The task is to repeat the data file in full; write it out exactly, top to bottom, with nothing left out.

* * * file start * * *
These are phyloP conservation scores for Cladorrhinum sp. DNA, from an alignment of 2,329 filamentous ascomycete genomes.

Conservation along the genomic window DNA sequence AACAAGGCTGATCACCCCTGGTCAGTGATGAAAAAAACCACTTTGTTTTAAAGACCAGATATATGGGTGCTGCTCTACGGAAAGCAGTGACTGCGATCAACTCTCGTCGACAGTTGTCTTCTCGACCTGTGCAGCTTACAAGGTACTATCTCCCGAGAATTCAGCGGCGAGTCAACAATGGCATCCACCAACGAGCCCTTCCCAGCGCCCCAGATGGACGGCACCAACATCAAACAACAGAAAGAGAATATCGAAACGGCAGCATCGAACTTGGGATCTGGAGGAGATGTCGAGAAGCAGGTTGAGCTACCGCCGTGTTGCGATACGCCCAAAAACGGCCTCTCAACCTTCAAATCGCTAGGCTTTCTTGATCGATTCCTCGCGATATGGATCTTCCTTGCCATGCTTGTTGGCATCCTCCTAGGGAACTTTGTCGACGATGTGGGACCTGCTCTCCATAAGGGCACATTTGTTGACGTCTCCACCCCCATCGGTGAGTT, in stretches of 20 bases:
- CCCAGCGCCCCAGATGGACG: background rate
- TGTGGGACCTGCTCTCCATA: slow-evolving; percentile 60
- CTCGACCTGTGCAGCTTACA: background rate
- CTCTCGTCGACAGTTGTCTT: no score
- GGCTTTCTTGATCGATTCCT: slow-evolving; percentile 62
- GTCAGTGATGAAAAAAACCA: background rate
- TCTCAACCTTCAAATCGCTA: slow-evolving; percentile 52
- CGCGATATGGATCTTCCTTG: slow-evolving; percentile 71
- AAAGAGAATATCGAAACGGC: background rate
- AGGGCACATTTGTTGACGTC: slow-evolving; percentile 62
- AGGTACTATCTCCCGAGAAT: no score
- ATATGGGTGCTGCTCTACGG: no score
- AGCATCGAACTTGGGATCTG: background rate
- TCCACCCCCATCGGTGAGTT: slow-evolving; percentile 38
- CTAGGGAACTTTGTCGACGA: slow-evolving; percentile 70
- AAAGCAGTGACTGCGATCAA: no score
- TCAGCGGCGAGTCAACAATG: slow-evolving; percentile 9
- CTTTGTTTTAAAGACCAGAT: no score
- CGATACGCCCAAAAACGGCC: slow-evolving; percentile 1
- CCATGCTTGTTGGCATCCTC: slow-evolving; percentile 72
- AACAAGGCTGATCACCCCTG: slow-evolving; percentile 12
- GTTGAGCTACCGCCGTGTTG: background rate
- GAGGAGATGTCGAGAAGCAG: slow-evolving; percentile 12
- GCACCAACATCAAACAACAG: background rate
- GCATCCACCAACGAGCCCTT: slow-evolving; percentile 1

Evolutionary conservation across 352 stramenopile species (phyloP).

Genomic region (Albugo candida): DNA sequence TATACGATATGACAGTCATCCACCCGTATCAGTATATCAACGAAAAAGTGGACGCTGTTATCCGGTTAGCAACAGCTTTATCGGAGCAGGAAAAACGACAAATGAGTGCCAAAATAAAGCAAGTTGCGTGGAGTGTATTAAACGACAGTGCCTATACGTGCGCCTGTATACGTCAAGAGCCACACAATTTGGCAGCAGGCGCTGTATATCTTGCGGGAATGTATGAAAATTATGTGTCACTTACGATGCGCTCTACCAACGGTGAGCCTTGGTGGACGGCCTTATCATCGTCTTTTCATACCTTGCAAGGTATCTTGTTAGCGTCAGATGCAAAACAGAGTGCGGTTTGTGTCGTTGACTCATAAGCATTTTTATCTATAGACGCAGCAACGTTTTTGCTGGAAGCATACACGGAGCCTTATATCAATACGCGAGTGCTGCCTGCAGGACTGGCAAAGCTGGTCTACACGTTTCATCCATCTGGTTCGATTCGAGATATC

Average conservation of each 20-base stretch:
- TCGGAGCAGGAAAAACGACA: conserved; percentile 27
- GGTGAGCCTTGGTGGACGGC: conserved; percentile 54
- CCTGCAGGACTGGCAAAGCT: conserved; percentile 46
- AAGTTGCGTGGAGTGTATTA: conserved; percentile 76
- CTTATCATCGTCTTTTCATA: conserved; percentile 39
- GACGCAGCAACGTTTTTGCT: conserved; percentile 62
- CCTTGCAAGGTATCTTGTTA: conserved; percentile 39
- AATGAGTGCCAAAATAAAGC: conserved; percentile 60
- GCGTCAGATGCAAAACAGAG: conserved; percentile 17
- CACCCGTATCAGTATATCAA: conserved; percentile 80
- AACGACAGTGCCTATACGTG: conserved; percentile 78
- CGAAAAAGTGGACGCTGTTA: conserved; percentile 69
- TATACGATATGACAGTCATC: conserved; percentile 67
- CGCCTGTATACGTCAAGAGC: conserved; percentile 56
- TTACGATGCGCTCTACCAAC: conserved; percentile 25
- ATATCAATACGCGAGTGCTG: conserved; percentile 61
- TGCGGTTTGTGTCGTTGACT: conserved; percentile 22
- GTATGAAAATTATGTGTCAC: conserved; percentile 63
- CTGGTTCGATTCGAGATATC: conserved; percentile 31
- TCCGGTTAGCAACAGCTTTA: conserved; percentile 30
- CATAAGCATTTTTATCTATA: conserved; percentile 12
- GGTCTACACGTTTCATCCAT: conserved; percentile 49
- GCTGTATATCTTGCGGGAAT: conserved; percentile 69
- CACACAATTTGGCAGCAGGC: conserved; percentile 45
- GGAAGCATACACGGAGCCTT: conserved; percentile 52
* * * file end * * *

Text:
These are phyloP conservation scores for Cladorrhinum sp. DNA, from an alignment of 2,329 filamentous ascomycete genomes.

Conservation along the genomic window DNA sequence AACAAGGCTGATCACCCCTGGTCAGTGATGAAAAAAACCACTTTGTTTTAAAGACCAGATATATGGGTGCTGCTCTACGGAAAGCAGTGACTGCGATCAACTCTCGTCGACAGTTGTCTTCTCGACCTGTGCAGCTTACAAGGTACTATCTCCCGAGAATTCAGCGGCGAGTCAACAATGGCATCCACCAACGAGCCCTTCCCAGCGCCCCAGATGGACGGCACCAACATCAAACAACAGAAAGAGAATATCGAAACGGCAGCATCGAACTTGGGATCTGGAGGAGATGTCGAGAAGCAGGTTGAGCTACCGCCGTGTTGCGATACGCCCAAAAACGGCCTCTCAACCTTCAAATCGCTAGGCTTTCTTGATCGATTCCTCGCGATATGGATCTTCCTTGCCATGCTTGTTGGCATCCTCCTAGGGAACTTTGTCGACGATGTGGGACCTGCTCTCCATAAGGGCACATTTGTTGACGTCTCCACCCCCATCGGTGAGTT, in stretches of 20 bases:
- CCCAGCGCCCCAGATGGACG: background rate
- TGTGGGACCTGCTCTCCATA: slow-evolving; percentile 60
- CTCGACCTGTGCAGCTTACA: background rate
- CTCTCGTCGACAGTTGTCTT: no score
- GGCTTTCTTGATCGATTCCT: slow-evolving; percentile 62
- GTCAGTGATGAAAAAAACCA: background rate
- TCTCAACCTTCAAATCGCTA: slow-evolving; percentile 52
- CGCGATATGGATCTTCCTTG: slow-evolving; percentile 71
- AAAGAGAATATCGAAACGGC: background rate
- AGGGCACATTTGTTGACGTC: slow-evolving; percentile 62
- AGGTACTATCTCCCGAGAAT: no score
- ATATGGGTGCTGCTCTACGG: no score
- AGCATCGAACTTGGGATCTG: background rate
- TCCACCCCCATCGGTGAGTT: slow-evolving; percentile 38
- CTAGGGAACTTTGTCGACGA: slow-evolving; percentile 70
- AAAGCAGTGACTGCGATCAA: no score
- TCAGCGGCGAGTCAACAATG: slow-evolving; percentile 9
- CTTTGTTTTAAAGACCAGAT: no score
- CGATACGCCCAAAAACGGCC: slow-evolving; percentile 1
- CCATGCTTGTTGGCATCCTC: slow-evolving; percentile 72
- AACAAGGCTGATCACCCCTG: slow-evolving; percentile 12
- GTTGAGCTACCGCCGTGTTG: background rate
- GAGGAGATGTCGAGAAGCAG: slow-evolving; percentile 12
- GCACCAACATCAAACAACAG: background rate
- GCATCCACCAACGAGCCCTT: slow-evolving; percentile 1

Evolutionary conservation across 352 stramenopile species (phyloP).

Genomic region (Albugo candida): DNA sequence TATACGATATGACAGTCATCCACCCGTATCAGTATATCAACGAAAAAGTGGACGCTGTTATCCGGTTAGCAACAGCTTTATCGGAGCAGGAAAAACGACAAATGAGTGCCAAAATAAAGCAAGTTGCGTGGAGTGTATTAAACGACAGTGCCTATACGTGCGCCTGTATACGTCAAGAGCCACACAATTTGGCAGCAGGCGCTGTATATCTTGCGGGAATGTATGAAAATTATGTGTCACTTACGATGCGCTCTACCAACGGTGAGCCTTGGTGGACGGCCTTATCATCGTCTTTTCATACCTTGCAAGGTATCTTGTTAGCGTCAGATGCAAAACAGAGTGCGGTTTGTGTCGTTGACTCATAAGCATTTTTATCTATAGACGCAGCAACGTTTTTGCTGGAAGCATACACGGAGCCTTATATCAATACGCGAGTGCTGCCTGCAGGACTGGCAAAGCTGGTCTACACGTTTCATCCATCTGGTTCGATTCGAGATATC

Average conservation of each 20-base stretch:
- TCGGAGCAGGAAAAACGACA: conserved; percentile 27
- GGTGAGCCTTGGTGGACGGC: conserved; percentile 54
- CCTGCAGGACTGGCAAAGCT: conserved; percentile 46
- AAGTTGCGTGGAGTGTATTA: conserved; percentile 76
- CTTATCATCGTCTTTTCATA: conserved; percentile 39
- GACGCAGCAACGTTTTTGCT: conserved; percentile 62
- CCTTGCAAGGTATCTTGTTA: conserved; percentile 39
- AATGAGTGCCAAAATAAAGC: conserved; percentile 60
- GCGTCAGATGCAAAACAGAG: conserved; percentile 17
- CACCCGTATCAGTATATCAA: conserved; percentile 80
- AACGACAGTGCCTATACGTG: conserved; percentile 78
- CGAAAAAGTGGACGCTGTTA: conserved; percentile 69
- TATACGATATGACAGTCATC: conserved; percentile 67
- CGCCTGTATACGTCAAGAGC: conserved; percentile 56
- TTACGATGCGCTCTACCAAC: conserved; percentile 25
- ATATCAATACGCGAGTGCTG: conserved; percentile 61
- TGCGGTTTGTGTCGTTGACT: conserved; percentile 22
- GTATGAAAATTATGTGTCAC: conserved; percentile 63
- CTGGTTCGATTCGAGATATC: conserved; percentile 31
- TCCGGTTAGCAACAGCTTTA: conserved; percentile 30
- CATAAGCATTTTTATCTATA: conserved; percentile 12
- GGTCTACACGTTTCATCCAT: conserved; percentile 49
- GCTGTATATCTTGCGGGAAT: conserved; percentile 69
- CACACAATTTGGCAGCAGGC: conserved; percentile 45
- GGAAGCATACACGGAGCCTT: conserved; percentile 52